Brendan Dassey, who was recently the subject of the Netflix hit series The Making of a Murderer, is back in the headlines after his transfer back to the Columbia Correctional Institution (CCI) in Portage, Wisconsin.Dassey, 26, is currently serving a life sentence for his role in assisting his uncle Steven Avery in the 2005 murder of 25-year-old Teresa Hailbach in Manitowoc, Wisconsin. He was convicted of first-degree intentional homicide, mutilation of a corpse, and second-degree sexual assault in 2007.
At the time he was just 17.
Officials believe that Dassey will initially be placed into a segregation unit and single cell before ultimately being transferred to the general, 500-inmate population, according to Wisconsin News. CCI Sargent Faye Hart, meanwhile, said that the prison "probably won't give him any special treatment" despite his quasi-celebrity status due to the popular Netflix program.
Dassey has been transferred to numerous prisons during his young life, Wisconsin News noted, having spent time at the Dodge County reception center (Madison, Wisconsin), CCI, the Dodge Correctional Institution (Madison, Wisconsin), Manitowoc County prison (Manitowoc, Wisconsin), and the Green Bay Correctional Institution (Green Bay, Wisconsin) prior to this most recent transfer back to Columbia.
Wisconsin's state Department of Corrections did not specify a reason for giving Dassey a new home, but did note to Wisconsin News that inmate transfers are "commonplace." It is believed that officials' primary concern is to keep Dassey and Avery - who is serving his life sentence at the Waupun Correctional Institution (Waupun, Wisconsin) - from residing at the same correctional facility.
Not everyone, however, believes that Brendan Dassey is even guilty.
In particular, ABC News anchor Dan Abrams - via his new legal Web site Law Newz - revealed his own personal belief that Dassey's conviction was a "misjustice," that he should have been found innocent of his charges, and, furthermore, that his uncle Avery likely was solely responsible for Hailbach's slaying. In particular, Abrams' argument focuses on the arguments that a puncture hole in the lab vial containing Avery's blood could be seen as evidence of a potential tampering and/or framing, a key argument presented by Netflix.
Despite this, Abrams believes that other evidence from his trial shows that Avery received a "flawed but overall fair trial."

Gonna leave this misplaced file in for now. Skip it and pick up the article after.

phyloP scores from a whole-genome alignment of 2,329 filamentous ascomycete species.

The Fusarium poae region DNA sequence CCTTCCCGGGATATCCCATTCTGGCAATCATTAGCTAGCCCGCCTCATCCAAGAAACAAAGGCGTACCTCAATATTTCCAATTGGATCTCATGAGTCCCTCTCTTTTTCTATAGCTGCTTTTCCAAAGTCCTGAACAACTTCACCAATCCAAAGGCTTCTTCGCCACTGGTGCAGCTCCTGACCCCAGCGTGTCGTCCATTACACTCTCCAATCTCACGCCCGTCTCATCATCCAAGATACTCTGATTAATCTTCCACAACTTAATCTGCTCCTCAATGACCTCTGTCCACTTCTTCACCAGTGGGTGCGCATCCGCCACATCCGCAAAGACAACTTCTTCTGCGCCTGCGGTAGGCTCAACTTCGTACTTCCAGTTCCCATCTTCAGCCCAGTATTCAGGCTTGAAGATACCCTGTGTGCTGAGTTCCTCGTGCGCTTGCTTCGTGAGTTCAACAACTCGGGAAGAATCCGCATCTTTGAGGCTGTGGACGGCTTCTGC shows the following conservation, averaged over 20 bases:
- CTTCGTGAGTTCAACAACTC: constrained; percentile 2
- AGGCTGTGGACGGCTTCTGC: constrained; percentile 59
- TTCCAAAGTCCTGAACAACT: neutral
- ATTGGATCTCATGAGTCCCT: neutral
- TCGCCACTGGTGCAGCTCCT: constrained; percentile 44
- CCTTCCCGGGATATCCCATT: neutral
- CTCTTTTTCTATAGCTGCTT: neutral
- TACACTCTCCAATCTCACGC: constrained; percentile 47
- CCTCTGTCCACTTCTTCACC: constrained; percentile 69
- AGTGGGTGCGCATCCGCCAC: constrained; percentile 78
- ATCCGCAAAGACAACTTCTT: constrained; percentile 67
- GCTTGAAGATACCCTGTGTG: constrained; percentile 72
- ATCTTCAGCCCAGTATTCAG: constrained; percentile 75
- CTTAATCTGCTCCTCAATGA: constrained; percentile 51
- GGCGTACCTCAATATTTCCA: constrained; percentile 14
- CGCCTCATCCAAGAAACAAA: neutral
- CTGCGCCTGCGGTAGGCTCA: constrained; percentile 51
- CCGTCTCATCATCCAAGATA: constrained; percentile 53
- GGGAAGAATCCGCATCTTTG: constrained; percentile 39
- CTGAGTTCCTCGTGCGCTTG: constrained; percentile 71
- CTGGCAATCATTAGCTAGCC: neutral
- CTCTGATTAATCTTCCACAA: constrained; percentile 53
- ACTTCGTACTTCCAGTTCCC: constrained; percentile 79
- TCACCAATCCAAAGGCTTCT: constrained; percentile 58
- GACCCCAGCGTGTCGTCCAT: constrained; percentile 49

"It is hard not to be moved by that movement. That is, unless you know that those sorts of punctures are at least somewhat common," Abrams noted in his blog, likening Dassey's conviction to the much-publicized O.J. Simpson verdict of 20 years ago. "That sure changes things but the filmmakers either didn't know that or just didn't care to share it with the audience."
Of Dassey's own innocence, Abrams noted the following.
"The interrogation tapes tell the story. It seems obvious that he was 'guessing' on what investigators wanted to hear just as he asserted to his mother. The authorities suggest that he provided details only the killer would know and that had not been disclosed publicly about the crime. Well, maybe they hadn't been disclosed or learned because they never actually happened. Avery is guilty, Dassey not."Abrams went on to note in his report that "Steven Avery has taken not just one life, but two. By maintaining his innocence and refusing to admit his involvement, it precludes him from credibly clearing his nephew."
In addition, an online Change.org petition to free the two men has been posted by an anonymous U.K. user, and has nearly 11,000 supporters.
Of course, The Inquisitr has documented several of these assertions of Dassey's possible innocence in recent months.
Despite these developments calling into question Dassey's actual level of guilt, a spokesperson for Governor Scott Walker told Wisconsin News and other outlets that he has no intention of getting involved in the cases of either Dassey or Avery.
[Image by Sue Pischke/AP Images]